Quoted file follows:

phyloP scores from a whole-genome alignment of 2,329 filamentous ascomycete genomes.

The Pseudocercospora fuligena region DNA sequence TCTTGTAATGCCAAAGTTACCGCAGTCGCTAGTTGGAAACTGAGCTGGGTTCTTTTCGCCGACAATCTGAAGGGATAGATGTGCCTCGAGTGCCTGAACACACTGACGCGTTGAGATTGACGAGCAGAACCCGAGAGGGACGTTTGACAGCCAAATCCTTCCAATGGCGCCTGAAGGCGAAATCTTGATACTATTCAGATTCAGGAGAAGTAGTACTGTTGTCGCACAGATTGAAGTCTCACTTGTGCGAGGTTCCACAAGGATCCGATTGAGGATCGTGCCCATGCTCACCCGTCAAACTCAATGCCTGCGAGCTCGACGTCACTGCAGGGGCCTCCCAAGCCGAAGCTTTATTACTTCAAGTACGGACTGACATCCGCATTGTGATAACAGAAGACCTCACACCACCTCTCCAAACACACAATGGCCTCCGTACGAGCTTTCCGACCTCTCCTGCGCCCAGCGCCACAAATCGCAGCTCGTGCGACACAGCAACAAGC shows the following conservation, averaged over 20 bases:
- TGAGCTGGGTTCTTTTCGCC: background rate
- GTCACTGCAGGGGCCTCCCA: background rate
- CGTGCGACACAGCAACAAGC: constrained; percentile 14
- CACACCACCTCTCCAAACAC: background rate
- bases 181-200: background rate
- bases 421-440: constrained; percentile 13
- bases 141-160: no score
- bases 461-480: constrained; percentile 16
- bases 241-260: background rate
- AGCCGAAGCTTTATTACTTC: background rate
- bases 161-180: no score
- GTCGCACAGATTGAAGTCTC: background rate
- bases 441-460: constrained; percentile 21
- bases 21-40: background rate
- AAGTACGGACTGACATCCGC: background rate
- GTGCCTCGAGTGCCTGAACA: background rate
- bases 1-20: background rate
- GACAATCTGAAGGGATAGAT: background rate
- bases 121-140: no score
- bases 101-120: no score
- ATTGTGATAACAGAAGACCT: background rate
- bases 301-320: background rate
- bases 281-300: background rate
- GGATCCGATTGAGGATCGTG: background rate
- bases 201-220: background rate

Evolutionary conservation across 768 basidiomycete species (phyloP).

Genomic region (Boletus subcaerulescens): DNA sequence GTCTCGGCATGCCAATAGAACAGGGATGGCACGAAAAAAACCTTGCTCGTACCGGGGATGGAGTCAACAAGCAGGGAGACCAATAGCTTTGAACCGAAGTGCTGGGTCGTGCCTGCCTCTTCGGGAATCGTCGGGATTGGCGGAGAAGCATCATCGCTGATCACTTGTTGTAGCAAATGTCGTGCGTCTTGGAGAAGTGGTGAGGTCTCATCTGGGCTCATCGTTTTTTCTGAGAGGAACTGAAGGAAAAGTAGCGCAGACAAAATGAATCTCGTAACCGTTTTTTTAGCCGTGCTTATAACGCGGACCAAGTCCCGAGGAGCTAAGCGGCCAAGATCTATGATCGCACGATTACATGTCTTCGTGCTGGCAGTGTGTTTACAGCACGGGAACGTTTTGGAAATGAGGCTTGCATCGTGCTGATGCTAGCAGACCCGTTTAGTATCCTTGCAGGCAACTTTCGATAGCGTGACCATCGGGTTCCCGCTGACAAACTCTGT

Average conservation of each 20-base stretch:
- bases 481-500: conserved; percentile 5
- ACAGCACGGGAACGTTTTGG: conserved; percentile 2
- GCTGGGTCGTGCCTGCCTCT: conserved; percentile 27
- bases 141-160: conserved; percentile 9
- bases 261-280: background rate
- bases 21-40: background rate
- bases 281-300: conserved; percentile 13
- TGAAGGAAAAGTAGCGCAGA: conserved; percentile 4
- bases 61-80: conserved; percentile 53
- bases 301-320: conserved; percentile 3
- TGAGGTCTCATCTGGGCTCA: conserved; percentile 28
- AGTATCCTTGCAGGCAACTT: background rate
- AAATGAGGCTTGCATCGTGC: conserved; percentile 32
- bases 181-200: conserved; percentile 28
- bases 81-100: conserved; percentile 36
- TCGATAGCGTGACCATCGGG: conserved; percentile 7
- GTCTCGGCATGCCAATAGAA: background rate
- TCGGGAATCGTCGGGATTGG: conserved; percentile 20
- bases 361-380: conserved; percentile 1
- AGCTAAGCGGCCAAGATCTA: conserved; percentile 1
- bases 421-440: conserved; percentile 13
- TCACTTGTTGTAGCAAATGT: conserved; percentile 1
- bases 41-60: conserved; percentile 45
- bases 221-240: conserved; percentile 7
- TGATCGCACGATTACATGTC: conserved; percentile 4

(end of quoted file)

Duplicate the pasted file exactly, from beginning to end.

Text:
phyloP scores from a whole-genome alignment of 2,329 filamentous ascomycete genomes.

The Pseudocercospora fuligena region DNA sequence TCTTGTAATGCCAAAGTTACCGCAGTCGCTAGTTGGAAACTGAGCTGGGTTCTTTTCGCCGACAATCTGAAGGGATAGATGTGCCTCGAGTGCCTGAACACACTGACGCGTTGAGATTGACGAGCAGAACCCGAGAGGGACGTTTGACAGCCAAATCCTTCCAATGGCGCCTGAAGGCGAAATCTTGATACTATTCAGATTCAGGAGAAGTAGTACTGTTGTCGCACAGATTGAAGTCTCACTTGTGCGAGGTTCCACAAGGATCCGATTGAGGATCGTGCCCATGCTCACCCGTCAAACTCAATGCCTGCGAGCTCGACGTCACTGCAGGGGCCTCCCAAGCCGAAGCTTTATTACTTCAAGTACGGACTGACATCCGCATTGTGATAACAGAAGACCTCACACCACCTCTCCAAACACACAATGGCCTCCGTACGAGCTTTCCGACCTCTCCTGCGCCCAGCGCCACAAATCGCAGCTCGTGCGACACAGCAACAAGC shows the following conservation, averaged over 20 bases:
- TGAGCTGGGTTCTTTTCGCC: background rate
- GTCACTGCAGGGGCCTCCCA: background rate
- CGTGCGACACAGCAACAAGC: constrained; percentile 14
- CACACCACCTCTCCAAACAC: background rate
- bases 181-200: background rate
- bases 421-440: constrained; percentile 13
- bases 141-160: no score
- bases 461-480: constrained; percentile 16
- bases 241-260: background rate
- AGCCGAAGCTTTATTACTTC: background rate
- bases 161-180: no score
- GTCGCACAGATTGAAGTCTC: background rate
- bases 441-460: constrained; percentile 21
- bases 21-40: background rate
- AAGTACGGACTGACATCCGC: background rate
- GTGCCTCGAGTGCCTGAACA: background rate
- bases 1-20: background rate
- GACAATCTGAAGGGATAGAT: background rate
- bases 121-140: no score
- bases 101-120: no score
- ATTGTGATAACAGAAGACCT: background rate
- bases 301-320: background rate
- bases 281-300: background rate
- GGATCCGATTGAGGATCGTG: background rate
- bases 201-220: background rate

Evolutionary conservation across 768 basidiomycete species (phyloP).

Genomic region (Boletus subcaerulescens): DNA sequence GTCTCGGCATGCCAATAGAACAGGGATGGCACGAAAAAAACCTTGCTCGTACCGGGGATGGAGTCAACAAGCAGGGAGACCAATAGCTTTGAACCGAAGTGCTGGGTCGTGCCTGCCTCTTCGGGAATCGTCGGGATTGGCGGAGAAGCATCATCGCTGATCACTTGTTGTAGCAAATGTCGTGCGTCTTGGAGAAGTGGTGAGGTCTCATCTGGGCTCATCGTTTTTTCTGAGAGGAACTGAAGGAAAAGTAGCGCAGACAAAATGAATCTCGTAACCGTTTTTTTAGCCGTGCTTATAACGCGGACCAAGTCCCGAGGAGCTAAGCGGCCAAGATCTATGATCGCACGATTACATGTCTTCGTGCTGGCAGTGTGTTTACAGCACGGGAACGTTTTGGAAATGAGGCTTGCATCGTGCTGATGCTAGCAGACCCGTTTAGTATCCTTGCAGGCAACTTTCGATAGCGTGACCATCGGGTTCCCGCTGACAAACTCTGT

Average conservation of each 20-base stretch:
- bases 481-500: conserved; percentile 5
- ACAGCACGGGAACGTTTTGG: conserved; percentile 2
- GCTGGGTCGTGCCTGCCTCT: conserved; percentile 27
- bases 141-160: conserved; percentile 9
- bases 261-280: background rate
- bases 21-40: background rate
- bases 281-300: conserved; percentile 13
- TGAAGGAAAAGTAGCGCAGA: conserved; percentile 4
- bases 61-80: conserved; percentile 53
- bases 301-320: conserved; percentile 3
- TGAGGTCTCATCTGGGCTCA: conserved; percentile 28
- AGTATCCTTGCAGGCAACTT: background rate
- AAATGAGGCTTGCATCGTGC: conserved; percentile 32
- bases 181-200: conserved; percentile 28
- bases 81-100: conserved; percentile 36
- TCGATAGCGTGACCATCGGG: conserved; percentile 7
- GTCTCGGCATGCCAATAGAA: background rate
- TCGGGAATCGTCGGGATTGG: conserved; percentile 20
- bases 361-380: conserved; percentile 1
- AGCTAAGCGGCCAAGATCTA: conserved; percentile 1
- bases 421-440: conserved; percentile 13
- TCACTTGTTGTAGCAAATGT: conserved; percentile 1
- bases 41-60: conserved; percentile 45
- bases 221-240: conserved; percentile 7
- TGATCGCACGATTACATGTC: conserved; percentile 4